"Artography is more than just capturing an image; it is the creative use of light, angles, composition, energy, plus a balance of technical and artistic skills captured through the lens and aided with software," says Jerome Spivey, photographer and owner of King and Spivey Artography, of Atlanta, Georgia.
Spivey pushes photography beyond what the eye can see. His images become works of art through adroit editing and dashes of black and white, sepia, full color, or a touch of all three.
Curiosity and Creativity
"There is no substitute for mastering technical skills and striving to be the best while learning from others," says Spivey.
Shooting since age six, Spivey tried the corporate world before realizing photography was his calling. He went solo seven years ago, and in 2001 decided to try digital and purchased a Canon EOS-D30.
"I used the D30 for about nine months. I wanted to get a feel for the camera and learn its nuances. Digital's instant feedback fueled my inspiration." The next year, he purchased a Nikon D1X. Today, the studio uses only Nikon D1Xs.
"Digital totally transformed my business. It's really let me experiment and push the envelope. I have the creative and financial freedom to try more things. I wouldn't have the business I have now without digital. Artography simply would not be possible," Spivey emphasizes.
About two years ago, Spivey reached a personal milestone. Upon returning from shooting a wedding couple in Scotland, he was inspired to do more than just select images and build a standard memory book. Forty hours later, and with the help of SoHo Renaissance Books, he handed the couple a 12"x24" panoramic edition, featuring single and collage photo arrangements.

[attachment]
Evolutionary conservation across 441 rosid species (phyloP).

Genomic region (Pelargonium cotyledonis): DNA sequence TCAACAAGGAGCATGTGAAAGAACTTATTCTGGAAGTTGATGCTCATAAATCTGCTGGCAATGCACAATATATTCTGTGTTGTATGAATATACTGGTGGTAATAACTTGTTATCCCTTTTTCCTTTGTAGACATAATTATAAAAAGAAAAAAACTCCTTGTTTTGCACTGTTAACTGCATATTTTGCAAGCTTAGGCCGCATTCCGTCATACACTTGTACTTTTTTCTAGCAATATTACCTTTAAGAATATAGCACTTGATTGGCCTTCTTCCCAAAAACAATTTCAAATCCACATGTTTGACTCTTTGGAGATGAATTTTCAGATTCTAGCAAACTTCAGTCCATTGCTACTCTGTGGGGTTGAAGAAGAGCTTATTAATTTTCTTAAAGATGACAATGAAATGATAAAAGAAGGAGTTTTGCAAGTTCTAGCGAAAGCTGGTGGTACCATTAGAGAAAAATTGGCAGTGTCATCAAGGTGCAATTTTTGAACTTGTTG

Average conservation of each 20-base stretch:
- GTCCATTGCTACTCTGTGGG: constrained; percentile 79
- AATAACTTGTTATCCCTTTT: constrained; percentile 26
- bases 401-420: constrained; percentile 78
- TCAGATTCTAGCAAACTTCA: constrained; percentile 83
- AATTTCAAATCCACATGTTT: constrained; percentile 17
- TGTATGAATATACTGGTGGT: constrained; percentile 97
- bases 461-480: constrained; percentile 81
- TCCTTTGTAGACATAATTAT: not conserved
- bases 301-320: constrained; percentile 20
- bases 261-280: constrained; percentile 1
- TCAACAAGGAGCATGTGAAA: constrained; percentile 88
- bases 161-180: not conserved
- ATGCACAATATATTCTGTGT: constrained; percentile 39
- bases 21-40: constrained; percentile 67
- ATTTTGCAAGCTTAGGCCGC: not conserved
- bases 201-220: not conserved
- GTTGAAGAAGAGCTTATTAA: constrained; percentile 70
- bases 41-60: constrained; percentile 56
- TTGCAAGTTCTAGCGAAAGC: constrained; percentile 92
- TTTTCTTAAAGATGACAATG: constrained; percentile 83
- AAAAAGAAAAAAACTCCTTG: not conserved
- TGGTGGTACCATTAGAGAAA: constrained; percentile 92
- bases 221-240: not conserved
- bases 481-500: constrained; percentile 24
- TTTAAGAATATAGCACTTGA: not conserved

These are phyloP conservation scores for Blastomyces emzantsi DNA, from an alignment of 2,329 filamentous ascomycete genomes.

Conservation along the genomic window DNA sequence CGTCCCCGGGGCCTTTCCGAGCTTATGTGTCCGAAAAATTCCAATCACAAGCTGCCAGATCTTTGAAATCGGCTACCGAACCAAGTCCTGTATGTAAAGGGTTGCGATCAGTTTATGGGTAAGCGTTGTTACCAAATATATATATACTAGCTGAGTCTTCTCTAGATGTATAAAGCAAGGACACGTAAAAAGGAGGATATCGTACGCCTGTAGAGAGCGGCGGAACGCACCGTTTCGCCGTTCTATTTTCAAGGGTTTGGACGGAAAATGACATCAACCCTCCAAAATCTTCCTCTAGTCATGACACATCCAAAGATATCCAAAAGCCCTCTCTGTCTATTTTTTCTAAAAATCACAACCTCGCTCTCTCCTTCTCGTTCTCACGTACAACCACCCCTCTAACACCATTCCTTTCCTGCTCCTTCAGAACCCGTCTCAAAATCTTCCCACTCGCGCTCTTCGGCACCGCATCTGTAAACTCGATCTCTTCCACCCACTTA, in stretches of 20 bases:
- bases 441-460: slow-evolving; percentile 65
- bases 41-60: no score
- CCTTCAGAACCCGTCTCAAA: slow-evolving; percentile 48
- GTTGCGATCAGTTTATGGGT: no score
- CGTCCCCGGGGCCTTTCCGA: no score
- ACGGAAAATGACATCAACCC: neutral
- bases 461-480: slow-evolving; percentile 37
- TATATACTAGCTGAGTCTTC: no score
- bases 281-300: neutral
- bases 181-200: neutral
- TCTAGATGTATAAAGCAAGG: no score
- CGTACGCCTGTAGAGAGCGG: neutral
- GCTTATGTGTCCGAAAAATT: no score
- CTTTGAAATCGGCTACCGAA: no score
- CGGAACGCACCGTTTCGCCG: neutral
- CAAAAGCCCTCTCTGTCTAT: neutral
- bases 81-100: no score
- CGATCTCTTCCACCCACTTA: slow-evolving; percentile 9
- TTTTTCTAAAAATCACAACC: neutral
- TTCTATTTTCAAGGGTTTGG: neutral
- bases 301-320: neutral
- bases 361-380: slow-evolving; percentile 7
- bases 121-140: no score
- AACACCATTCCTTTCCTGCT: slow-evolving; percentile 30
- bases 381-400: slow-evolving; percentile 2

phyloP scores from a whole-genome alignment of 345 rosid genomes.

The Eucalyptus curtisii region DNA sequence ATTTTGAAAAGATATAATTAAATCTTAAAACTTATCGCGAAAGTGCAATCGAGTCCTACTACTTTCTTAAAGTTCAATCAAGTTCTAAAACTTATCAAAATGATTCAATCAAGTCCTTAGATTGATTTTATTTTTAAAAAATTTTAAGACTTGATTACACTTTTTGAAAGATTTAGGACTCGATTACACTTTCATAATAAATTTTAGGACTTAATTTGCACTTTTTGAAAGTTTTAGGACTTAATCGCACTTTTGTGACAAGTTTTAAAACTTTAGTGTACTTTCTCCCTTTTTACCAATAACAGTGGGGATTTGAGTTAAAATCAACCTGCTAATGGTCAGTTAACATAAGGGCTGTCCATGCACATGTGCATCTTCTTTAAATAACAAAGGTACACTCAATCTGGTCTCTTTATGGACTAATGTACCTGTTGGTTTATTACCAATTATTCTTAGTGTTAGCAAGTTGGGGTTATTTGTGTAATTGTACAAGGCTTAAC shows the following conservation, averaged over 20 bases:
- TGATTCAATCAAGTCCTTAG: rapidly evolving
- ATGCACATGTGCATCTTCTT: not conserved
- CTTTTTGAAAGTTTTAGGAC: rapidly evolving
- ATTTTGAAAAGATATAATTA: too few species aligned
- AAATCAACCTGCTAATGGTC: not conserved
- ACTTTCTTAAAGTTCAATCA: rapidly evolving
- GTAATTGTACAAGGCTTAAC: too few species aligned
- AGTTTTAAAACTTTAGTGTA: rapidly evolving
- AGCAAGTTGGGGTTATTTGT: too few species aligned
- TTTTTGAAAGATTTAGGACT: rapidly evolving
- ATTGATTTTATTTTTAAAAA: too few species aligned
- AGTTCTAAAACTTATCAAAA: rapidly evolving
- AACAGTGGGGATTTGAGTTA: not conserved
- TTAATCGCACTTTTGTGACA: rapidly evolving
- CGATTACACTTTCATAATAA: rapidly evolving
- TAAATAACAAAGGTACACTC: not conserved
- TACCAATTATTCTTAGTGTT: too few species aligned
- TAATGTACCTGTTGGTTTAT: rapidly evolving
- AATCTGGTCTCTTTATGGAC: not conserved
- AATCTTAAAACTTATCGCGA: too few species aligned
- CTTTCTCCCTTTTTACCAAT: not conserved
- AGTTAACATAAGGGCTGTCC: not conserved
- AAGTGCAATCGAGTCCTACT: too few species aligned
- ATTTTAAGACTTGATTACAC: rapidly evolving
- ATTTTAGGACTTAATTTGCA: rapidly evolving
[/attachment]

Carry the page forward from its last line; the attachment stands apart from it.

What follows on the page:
"They loved the book and I enjoyed designing it. If I hadn't looked beyond a standard way of doing things, I wouldn't have stumbled upon this fantastic new product."
On the Job
Spivey's studio shoots 35 to 40 weddings a year, generally with three assistants. All shoot in JPG on the D1X using Nikon Speedlights and Quantum auxiliary lighting. The team glides through the traditional posed shots before Spivey switches into photojournalist mode.
"Digital's even changed the way I dress. I work with fewer, lighter, more flexible pieces of equipment, so I can really navigate an event. No more looking like a wedding guest. I don black apparel with plenty of pockets and crawl on the lawn or dance floor to get the best angle. This definitely wasn't my work style a few years ago!"
Spivey catches the couple and special guests in environments that best enhance their personalities. On occasion, he places subjects into position, visualizing images that will come to life in the studio. For those shots he'll capture scenery, backgrounds, and other event details.
After a full day, the team returns to the studio to download and backup on DVD more than 3,000 JPG files. The selection is edited to 500 to 800 images, which are stored on the studio's server and burned to a second DVD. Spivey relies on Nikon Capture 7, Photoshop CS, nik multimedia filters, and ThumbsPlus loaded onto five PC workstations, and a dedicated studio image file drawer.
The client's edited images are posted to his website for 30 days. The couple receives a CD and selects desired images on E-Book Systems' FlipAlbums. Spivey designs the book, then the couple can preview their layout using the FlipAlbums centerfold mode. The final book is transformed by SoHo Renaissance or Albums Unlimited.
Spreading the Word
Since nearly all of his couples do a Romance Session—an engagement sitting—he's sure to have books, images, or DVDs ready to display at rehearsal dinners and pre-wedding gatherings.